Lab Members

Post-doctoral fellow

Thiago Bruce 

I am Post doc in Dinsdale´s Lab. I was born in Brazil and have PhD in genetics, Msc in Biotechnology and graduate in microbiology (2004). I have genuine interest in topics related to microbial molecular biology. I have been involved in research related to characterization and bioprospecting of microbial diversity. I had opportunity to handle with diverse approaches to characterize microbial communities from a variety of environments, searching for biocatalysts of industrial interest.Currently, im involved with Genotype to Phenotype Project. The lack of high-throughput phenotypic data is hindering our ability to describe the metabolic potential of microbes based on their genome annotation and our ability to predict gene complements from phenotypic analyses.The overall goal of this project is to improve our capability to reliably predict phenotype from genotype for microbial life across the bacterial kingdom. this project will result in genomic sequences, annotation and microbial metabolic models.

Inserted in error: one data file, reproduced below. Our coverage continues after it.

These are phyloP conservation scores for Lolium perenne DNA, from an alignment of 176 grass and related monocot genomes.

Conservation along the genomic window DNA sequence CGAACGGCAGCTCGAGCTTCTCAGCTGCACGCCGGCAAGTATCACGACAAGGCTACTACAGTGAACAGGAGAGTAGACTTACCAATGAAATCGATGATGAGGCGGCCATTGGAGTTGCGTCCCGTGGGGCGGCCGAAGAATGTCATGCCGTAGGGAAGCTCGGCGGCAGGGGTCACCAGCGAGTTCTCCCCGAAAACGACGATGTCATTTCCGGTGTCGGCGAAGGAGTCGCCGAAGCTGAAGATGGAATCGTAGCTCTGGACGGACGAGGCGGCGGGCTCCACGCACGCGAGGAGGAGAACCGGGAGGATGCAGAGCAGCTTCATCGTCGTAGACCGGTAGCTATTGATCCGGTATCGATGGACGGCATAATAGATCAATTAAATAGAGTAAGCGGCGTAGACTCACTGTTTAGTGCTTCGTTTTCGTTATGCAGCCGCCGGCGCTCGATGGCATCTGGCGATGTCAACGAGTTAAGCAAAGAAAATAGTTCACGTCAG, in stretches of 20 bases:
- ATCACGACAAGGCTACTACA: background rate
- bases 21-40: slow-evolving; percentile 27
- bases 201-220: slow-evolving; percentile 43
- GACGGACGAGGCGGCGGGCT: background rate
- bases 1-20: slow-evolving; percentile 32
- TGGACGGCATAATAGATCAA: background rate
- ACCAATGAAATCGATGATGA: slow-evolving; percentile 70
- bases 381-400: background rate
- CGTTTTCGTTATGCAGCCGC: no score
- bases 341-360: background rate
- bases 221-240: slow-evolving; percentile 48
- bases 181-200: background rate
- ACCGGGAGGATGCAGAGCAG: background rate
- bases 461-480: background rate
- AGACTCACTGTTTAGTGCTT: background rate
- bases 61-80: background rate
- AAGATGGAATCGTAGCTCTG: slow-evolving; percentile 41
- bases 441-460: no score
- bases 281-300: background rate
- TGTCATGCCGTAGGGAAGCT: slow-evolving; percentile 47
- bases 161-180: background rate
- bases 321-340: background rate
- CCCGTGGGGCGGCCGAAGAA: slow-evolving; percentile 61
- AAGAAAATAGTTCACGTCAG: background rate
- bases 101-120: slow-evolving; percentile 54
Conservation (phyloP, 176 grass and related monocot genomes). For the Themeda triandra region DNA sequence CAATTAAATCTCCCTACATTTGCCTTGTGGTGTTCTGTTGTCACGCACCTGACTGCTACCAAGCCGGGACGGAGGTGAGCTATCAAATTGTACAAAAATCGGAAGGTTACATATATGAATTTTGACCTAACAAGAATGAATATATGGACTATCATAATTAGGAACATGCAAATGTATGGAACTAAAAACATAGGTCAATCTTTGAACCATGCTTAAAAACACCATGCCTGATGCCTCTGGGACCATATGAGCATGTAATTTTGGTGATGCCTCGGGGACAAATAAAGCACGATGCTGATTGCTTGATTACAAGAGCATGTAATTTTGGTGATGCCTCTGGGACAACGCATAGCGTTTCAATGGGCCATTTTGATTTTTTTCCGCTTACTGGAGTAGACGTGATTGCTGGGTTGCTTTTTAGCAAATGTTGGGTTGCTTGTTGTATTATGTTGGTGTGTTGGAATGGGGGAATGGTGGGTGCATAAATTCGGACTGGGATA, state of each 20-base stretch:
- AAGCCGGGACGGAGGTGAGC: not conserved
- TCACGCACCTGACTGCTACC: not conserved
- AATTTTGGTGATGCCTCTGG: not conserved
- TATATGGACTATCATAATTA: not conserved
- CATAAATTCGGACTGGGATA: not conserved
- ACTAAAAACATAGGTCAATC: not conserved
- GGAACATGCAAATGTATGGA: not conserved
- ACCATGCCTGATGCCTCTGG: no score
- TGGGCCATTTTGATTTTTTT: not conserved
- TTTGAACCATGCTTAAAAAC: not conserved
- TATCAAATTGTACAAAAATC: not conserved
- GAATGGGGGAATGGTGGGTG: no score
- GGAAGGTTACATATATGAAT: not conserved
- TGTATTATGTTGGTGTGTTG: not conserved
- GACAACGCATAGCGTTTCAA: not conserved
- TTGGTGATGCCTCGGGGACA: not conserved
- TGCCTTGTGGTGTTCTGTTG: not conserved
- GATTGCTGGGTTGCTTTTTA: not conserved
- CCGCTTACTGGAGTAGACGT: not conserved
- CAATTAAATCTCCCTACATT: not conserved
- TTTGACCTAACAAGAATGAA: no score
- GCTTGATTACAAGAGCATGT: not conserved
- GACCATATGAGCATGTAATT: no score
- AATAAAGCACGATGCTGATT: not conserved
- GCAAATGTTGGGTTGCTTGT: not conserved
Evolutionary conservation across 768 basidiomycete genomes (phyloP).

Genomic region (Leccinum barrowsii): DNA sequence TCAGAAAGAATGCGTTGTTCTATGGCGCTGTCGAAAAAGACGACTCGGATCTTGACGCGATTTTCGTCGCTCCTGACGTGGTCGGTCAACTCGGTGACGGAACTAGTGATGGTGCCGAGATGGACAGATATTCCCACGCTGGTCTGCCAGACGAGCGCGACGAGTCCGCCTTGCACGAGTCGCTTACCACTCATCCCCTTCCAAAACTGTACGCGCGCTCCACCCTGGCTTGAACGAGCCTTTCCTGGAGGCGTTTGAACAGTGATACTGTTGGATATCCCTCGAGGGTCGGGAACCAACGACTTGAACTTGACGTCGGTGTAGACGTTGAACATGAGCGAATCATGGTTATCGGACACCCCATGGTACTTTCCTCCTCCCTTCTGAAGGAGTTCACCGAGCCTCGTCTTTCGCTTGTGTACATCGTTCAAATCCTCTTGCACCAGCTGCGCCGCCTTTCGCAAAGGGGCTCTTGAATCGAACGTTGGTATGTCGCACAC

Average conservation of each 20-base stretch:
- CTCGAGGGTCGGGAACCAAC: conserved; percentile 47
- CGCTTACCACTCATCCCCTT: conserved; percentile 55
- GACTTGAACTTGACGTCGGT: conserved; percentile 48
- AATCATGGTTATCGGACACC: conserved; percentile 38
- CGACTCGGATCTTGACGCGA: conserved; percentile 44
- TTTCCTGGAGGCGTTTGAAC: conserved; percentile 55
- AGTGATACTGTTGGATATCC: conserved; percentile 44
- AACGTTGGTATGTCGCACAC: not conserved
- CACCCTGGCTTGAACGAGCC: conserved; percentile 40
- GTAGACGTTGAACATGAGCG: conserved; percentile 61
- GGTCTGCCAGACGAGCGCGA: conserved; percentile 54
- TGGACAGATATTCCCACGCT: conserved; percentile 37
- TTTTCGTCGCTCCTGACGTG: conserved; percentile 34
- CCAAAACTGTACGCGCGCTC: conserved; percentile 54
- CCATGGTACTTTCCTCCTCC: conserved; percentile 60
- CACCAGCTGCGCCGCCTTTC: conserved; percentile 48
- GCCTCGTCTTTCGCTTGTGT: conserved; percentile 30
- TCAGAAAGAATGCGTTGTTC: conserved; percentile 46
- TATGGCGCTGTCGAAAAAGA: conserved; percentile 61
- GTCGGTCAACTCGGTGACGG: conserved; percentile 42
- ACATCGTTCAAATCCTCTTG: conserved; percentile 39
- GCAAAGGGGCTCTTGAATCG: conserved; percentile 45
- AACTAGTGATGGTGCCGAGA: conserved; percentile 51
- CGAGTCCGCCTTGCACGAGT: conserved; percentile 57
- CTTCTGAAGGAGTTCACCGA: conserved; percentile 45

Shaili Johri Shaili Johri

 

PhD students 

 Matthew Haggerty

I am a PhD student in Ecology, I use metagenomics to identify differences in the composition of marine microbial communities in response to the environment. I have used sequence data to identify how microbial communities change with distance and environmental dissimilarity at a global scale. I have also applied these techniques to isolate potential super-heterotrophs implicated in coral reef decline and test the mechanisms regulating kelp decomposition.

 Michael Doane